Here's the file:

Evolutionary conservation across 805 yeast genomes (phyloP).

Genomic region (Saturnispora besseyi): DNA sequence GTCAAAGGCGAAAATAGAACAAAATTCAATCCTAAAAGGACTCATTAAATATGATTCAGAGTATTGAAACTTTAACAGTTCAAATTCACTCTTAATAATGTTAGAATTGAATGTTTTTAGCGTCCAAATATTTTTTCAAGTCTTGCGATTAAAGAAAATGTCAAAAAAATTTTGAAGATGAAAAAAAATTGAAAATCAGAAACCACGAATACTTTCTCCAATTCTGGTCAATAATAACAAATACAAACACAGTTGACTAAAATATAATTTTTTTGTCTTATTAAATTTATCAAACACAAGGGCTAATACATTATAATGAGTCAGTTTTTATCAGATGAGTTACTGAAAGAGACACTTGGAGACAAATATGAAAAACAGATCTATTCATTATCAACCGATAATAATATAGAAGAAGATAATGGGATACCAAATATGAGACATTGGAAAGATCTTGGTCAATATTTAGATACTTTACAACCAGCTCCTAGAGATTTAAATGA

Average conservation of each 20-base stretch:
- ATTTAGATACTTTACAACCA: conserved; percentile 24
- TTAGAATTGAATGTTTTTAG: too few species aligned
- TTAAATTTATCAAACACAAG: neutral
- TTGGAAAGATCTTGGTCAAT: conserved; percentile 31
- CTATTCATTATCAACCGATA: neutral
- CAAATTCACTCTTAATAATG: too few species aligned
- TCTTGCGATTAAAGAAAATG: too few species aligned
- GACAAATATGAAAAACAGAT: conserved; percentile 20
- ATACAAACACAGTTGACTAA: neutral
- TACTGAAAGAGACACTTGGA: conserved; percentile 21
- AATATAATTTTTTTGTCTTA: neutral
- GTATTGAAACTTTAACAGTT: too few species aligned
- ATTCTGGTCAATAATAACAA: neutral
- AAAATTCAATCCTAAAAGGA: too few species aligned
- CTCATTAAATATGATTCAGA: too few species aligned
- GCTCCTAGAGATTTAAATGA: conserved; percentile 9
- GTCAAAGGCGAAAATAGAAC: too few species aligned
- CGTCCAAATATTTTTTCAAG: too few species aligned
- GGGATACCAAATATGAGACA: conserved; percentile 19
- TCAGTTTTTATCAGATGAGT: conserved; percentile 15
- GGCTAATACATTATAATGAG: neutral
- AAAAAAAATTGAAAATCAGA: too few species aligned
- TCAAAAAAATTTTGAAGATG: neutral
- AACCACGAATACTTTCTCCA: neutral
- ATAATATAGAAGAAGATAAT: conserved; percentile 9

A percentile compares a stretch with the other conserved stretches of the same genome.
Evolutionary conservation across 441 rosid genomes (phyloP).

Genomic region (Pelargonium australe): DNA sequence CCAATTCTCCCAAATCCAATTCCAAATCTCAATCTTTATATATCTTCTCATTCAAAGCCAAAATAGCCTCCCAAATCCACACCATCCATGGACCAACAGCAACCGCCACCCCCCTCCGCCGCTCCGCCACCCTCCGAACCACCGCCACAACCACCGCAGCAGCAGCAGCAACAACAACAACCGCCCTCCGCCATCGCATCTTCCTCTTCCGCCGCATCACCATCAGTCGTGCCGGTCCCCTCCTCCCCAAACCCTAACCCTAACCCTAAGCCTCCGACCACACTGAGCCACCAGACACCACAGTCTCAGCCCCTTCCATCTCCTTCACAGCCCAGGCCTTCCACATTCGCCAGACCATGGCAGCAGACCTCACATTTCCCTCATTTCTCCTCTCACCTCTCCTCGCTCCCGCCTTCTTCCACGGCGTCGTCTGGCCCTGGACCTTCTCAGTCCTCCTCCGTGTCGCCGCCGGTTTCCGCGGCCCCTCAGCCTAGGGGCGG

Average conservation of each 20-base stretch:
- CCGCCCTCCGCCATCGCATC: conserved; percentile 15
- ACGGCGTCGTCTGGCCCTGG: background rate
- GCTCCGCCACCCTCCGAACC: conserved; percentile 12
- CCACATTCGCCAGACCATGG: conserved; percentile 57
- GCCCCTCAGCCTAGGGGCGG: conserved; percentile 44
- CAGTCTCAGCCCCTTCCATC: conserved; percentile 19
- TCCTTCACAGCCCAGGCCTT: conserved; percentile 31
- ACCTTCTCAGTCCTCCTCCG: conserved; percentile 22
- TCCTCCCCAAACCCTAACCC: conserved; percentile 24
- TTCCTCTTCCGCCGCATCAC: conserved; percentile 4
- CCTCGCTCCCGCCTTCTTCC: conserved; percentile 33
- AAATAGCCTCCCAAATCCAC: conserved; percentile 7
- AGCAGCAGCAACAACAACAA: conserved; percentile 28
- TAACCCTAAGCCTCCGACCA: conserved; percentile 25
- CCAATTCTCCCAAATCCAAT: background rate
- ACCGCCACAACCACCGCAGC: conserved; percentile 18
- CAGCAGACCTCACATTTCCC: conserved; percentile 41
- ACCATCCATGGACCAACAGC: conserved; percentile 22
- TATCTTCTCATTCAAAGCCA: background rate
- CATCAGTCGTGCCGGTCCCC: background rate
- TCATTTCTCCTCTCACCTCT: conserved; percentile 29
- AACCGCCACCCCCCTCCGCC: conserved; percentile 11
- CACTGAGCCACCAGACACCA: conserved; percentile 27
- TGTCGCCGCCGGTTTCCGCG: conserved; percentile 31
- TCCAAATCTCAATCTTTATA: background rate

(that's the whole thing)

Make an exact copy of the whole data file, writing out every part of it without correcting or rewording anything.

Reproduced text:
Evolutionary conservation across 805 yeast genomes (phyloP).

Genomic region (Saturnispora besseyi): DNA sequence GTCAAAGGCGAAAATAGAACAAAATTCAATCCTAAAAGGACTCATTAAATATGATTCAGAGTATTGAAACTTTAACAGTTCAAATTCACTCTTAATAATGTTAGAATTGAATGTTTTTAGCGTCCAAATATTTTTTCAAGTCTTGCGATTAAAGAAAATGTCAAAAAAATTTTGAAGATGAAAAAAAATTGAAAATCAGAAACCACGAATACTTTCTCCAATTCTGGTCAATAATAACAAATACAAACACAGTTGACTAAAATATAATTTTTTTGTCTTATTAAATTTATCAAACACAAGGGCTAATACATTATAATGAGTCAGTTTTTATCAGATGAGTTACTGAAAGAGACACTTGGAGACAAATATGAAAAACAGATCTATTCATTATCAACCGATAATAATATAGAAGAAGATAATGGGATACCAAATATGAGACATTGGAAAGATCTTGGTCAATATTTAGATACTTTACAACCAGCTCCTAGAGATTTAAATGA

Average conservation of each 20-base stretch:
- ATTTAGATACTTTACAACCA: conserved; percentile 24
- TTAGAATTGAATGTTTTTAG: too few species aligned
- TTAAATTTATCAAACACAAG: neutral
- TTGGAAAGATCTTGGTCAAT: conserved; percentile 31
- CTATTCATTATCAACCGATA: neutral
- CAAATTCACTCTTAATAATG: too few species aligned
- TCTTGCGATTAAAGAAAATG: too few species aligned
- GACAAATATGAAAAACAGAT: conserved; percentile 20
- ATACAAACACAGTTGACTAA: neutral
- TACTGAAAGAGACACTTGGA: conserved; percentile 21
- AATATAATTTTTTTGTCTTA: neutral
- GTATTGAAACTTTAACAGTT: too few species aligned
- ATTCTGGTCAATAATAACAA: neutral
- AAAATTCAATCCTAAAAGGA: too few species aligned
- CTCATTAAATATGATTCAGA: too few species aligned
- GCTCCTAGAGATTTAAATGA: conserved; percentile 9
- GTCAAAGGCGAAAATAGAAC: too few species aligned
- CGTCCAAATATTTTTTCAAG: too few species aligned
- GGGATACCAAATATGAGACA: conserved; percentile 19
- TCAGTTTTTATCAGATGAGT: conserved; percentile 15
- GGCTAATACATTATAATGAG: neutral
- AAAAAAAATTGAAAATCAGA: too few species aligned
- TCAAAAAAATTTTGAAGATG: neutral
- AACCACGAATACTTTCTCCA: neutral
- ATAATATAGAAGAAGATAAT: conserved; percentile 9

A percentile compares a stretch with the other conserved stretches of the same genome.
Evolutionary conservation across 441 rosid genomes (phyloP).

Genomic region (Pelargonium australe): DNA sequence CCAATTCTCCCAAATCCAATTCCAAATCTCAATCTTTATATATCTTCTCATTCAAAGCCAAAATAGCCTCCCAAATCCACACCATCCATGGACCAACAGCAACCGCCACCCCCCTCCGCCGCTCCGCCACCCTCCGAACCACCGCCACAACCACCGCAGCAGCAGCAGCAACAACAACAACCGCCCTCCGCCATCGCATCTTCCTCTTCCGCCGCATCACCATCAGTCGTGCCGGTCCCCTCCTCCCCAAACCCTAACCCTAACCCTAAGCCTCCGACCACACTGAGCCACCAGACACCACAGTCTCAGCCCCTTCCATCTCCTTCACAGCCCAGGCCTTCCACATTCGCCAGACCATGGCAGCAGACCTCACATTTCCCTCATTTCTCCTCTCACCTCTCCTCGCTCCCGCCTTCTTCCACGGCGTCGTCTGGCCCTGGACCTTCTCAGTCCTCCTCCGTGTCGCCGCCGGTTTCCGCGGCCCCTCAGCCTAGGGGCGG

Average conservation of each 20-base stretch:
- CCGCCCTCCGCCATCGCATC: conserved; percentile 15
- ACGGCGTCGTCTGGCCCTGG: background rate
- GCTCCGCCACCCTCCGAACC: conserved; percentile 12
- CCACATTCGCCAGACCATGG: conserved; percentile 57
- GCCCCTCAGCCTAGGGGCGG: conserved; percentile 44
- CAGTCTCAGCCCCTTCCATC: conserved; percentile 19
- TCCTTCACAGCCCAGGCCTT: conserved; percentile 31
- ACCTTCTCAGTCCTCCTCCG: conserved; percentile 22
- TCCTCCCCAAACCCTAACCC: conserved; percentile 24
- TTCCTCTTCCGCCGCATCAC: conserved; percentile 4
- CCTCGCTCCCGCCTTCTTCC: conserved; percentile 33
- AAATAGCCTCCCAAATCCAC: conserved; percentile 7
- AGCAGCAGCAACAACAACAA: conserved; percentile 28
- TAACCCTAAGCCTCCGACCA: conserved; percentile 25
- CCAATTCTCCCAAATCCAAT: background rate
- ACCGCCACAACCACCGCAGC: conserved; percentile 18
- CAGCAGACCTCACATTTCCC: conserved; percentile 41
- ACCATCCATGGACCAACAGC: conserved; percentile 22
- TATCTTCTCATTCAAAGCCA: background rate
- CATCAGTCGTGCCGGTCCCC: background rate
- TCATTTCTCCTCTCACCTCT: conserved; percentile 29
- AACCGCCACCCCCCTCCGCC: conserved; percentile 11
- CACTGAGCCACCAGACACCA: conserved; percentile 27
- TGTCGCCGCCGGTTTCCGCG: conserved; percentile 31
- TCCAAATCTCAATCTTTATA: background rate